Paul Wax, owner of Galen Prescription Pharmacy, anticipated the ordinance and has already replaced his roof sign with an awning. He agrees that Lincolnwood might look better without the clutter, but he considers the sign ordinance a waste of time. Touhy is filled with potholes and flanked by vacant storefronts. The street is poorly lit, and businesses have little customer parking. “Touhy has to be fixed,” he says. “Right now, it’s broken to hell. It makes Lincolnwood look like a blighted area.”
Wax and Jun do business near Touhy and Crawford, where village officials have decided to begin enforcing the new ordinance. After this business strip and a similar stretch near Devon and Cicero, they’ll move to other areas of the village. Sargent says the two intersections are Lincolnwood’s shabbiest. “When we started working on this ordinance, we heard from people about how bad this part of the village looked,” he says. “They wanted us to make it look better.”
Timothy Clarke, economic development director for Lincolnwood, once worked for the Woodstock Chamber of Commerce and Industry. In Woodstock, he says, merchants would try anything to get around sign ordinances. When a new ordinance was first being enforced, several merchants junked cars in front of their shops, painting signs on the dented hoods and crumpled doors. Technically, the cars didn’t qualify as signs. Says Clarke, “Sign ordinances usually bring on a lot of emotion.”
Creating Lincolnwood’s sign ordinance was especially difficult. The village’s previous ordinance was written in the 60s; some people say it’s even older, drafted in the 40s. Back then, with the automobile’s popularity booming, Lincolnwood merchants wanted big signs that could attract the attention of motorists. They also decided that projecting signs were the way to go. “Small businesses often look at signs as one of the cheapest ways to market and advertise,” says Clarke. “They often say, ‘The more I say, the better.’ But what happens, in fact, is that you get clutter. You can’t read them at all. That’s not effective.”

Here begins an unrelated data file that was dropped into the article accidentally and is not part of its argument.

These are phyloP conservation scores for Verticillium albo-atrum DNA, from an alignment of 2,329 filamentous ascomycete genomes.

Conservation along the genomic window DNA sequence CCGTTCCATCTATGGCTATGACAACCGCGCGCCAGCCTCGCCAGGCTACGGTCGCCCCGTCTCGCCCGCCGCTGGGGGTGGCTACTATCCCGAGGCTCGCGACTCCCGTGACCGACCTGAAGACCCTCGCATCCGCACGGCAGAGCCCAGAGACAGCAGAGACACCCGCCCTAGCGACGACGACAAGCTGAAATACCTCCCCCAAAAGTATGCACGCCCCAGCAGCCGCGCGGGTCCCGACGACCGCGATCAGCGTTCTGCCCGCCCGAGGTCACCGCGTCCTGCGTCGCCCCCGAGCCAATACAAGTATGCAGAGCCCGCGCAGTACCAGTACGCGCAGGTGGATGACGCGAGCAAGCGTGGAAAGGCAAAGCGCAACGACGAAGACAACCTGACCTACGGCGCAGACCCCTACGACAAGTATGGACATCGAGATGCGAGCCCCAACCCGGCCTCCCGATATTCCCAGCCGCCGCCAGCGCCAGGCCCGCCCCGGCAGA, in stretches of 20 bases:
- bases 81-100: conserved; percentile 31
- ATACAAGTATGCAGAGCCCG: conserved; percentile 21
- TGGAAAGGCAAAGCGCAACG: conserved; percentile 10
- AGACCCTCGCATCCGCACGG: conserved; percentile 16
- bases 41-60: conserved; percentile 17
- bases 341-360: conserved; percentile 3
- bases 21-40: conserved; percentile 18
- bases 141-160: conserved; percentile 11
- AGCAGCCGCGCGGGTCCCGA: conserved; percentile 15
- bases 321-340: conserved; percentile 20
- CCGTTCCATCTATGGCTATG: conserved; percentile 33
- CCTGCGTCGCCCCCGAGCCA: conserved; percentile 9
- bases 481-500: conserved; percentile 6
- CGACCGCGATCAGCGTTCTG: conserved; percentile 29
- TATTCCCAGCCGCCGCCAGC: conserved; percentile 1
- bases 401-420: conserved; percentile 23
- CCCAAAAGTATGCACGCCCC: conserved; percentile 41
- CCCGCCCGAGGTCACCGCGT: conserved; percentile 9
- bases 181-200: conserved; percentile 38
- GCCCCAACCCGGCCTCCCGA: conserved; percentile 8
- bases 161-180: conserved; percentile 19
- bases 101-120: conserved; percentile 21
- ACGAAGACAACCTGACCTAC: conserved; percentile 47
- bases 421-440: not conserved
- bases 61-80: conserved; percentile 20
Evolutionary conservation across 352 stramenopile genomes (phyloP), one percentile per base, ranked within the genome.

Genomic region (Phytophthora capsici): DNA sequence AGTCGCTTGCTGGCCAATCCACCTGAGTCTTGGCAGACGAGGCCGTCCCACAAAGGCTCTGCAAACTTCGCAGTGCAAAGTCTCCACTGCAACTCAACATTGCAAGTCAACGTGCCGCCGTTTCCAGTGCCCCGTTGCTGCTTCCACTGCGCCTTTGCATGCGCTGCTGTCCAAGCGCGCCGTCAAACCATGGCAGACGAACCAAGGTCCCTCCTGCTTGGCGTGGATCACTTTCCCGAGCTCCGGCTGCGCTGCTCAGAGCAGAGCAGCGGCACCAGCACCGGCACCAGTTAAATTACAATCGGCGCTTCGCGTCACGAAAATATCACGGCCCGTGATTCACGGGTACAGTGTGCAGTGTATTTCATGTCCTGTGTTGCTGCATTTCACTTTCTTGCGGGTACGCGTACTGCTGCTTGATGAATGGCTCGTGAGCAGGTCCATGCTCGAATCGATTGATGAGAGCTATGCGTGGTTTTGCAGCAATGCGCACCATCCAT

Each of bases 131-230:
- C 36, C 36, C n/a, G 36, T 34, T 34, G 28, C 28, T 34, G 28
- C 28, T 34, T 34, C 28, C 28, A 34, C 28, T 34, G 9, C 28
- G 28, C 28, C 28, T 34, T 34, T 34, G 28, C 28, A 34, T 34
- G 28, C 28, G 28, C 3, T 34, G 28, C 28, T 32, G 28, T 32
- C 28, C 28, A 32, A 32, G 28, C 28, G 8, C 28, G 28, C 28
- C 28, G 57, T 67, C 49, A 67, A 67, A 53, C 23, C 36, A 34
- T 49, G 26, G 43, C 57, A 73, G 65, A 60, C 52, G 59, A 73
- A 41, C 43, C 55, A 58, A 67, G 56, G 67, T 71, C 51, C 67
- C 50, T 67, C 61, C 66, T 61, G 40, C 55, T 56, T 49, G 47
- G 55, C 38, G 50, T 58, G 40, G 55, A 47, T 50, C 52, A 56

Tell that to Lee Limperatos: his Lincolnwood Restaurant, located near Jun’s cleaners, has a projecting sign that will have to come down. He has no deep emotional attachment to his sign, but $6,000 is a lot of money to spend on something that won’t improve his service or expand his menu. “I think they’re trying to turn us into Arlington Heights or Schaumburg,” he says. “But a sign ordinance isn’t going to fix our business problems.”
Sargent says the village wants to work with merchants to improve the business districts. They’ve held meetings to discuss the problem and created an economic development commission to look at possible improvements. And the new ordinance allows merchants to appeal violations. For instance, if a merchant can convince the village that his sign is historic, the sign stays, even if it’s prohibited.
Of course, pop culture has made even advertising “historic.” The rabbit standing outside the Bunny Hutch violates the new ordinance; technically a sign is anything that attracts attention to a business, and the Bunny Hutch has three freestanding signs, two more than the law allows. The rabbit is a nonconforming sign, so it will come down only if it’s damaged or if a new owner wants to transform the Bunny Hutch into something else. But the rabbit illustrates the peculiar principle that complicates signage laws: the signs that city planners consider tacky, ugly, and embarrassing are typically the ones that people in town love best, for precisely the same qualities. In Boston, says Clarke, a gigantic Citgo sign stands near Fenway Park; most people would consider the sign an eyesore, but neighbors defend it as a landmark. “Sometimes, people get attached to their signs. You can’t explain it. It just happens.”
Art accompanying story in printed newspaper (not available in this archive): photos/Kim Knight.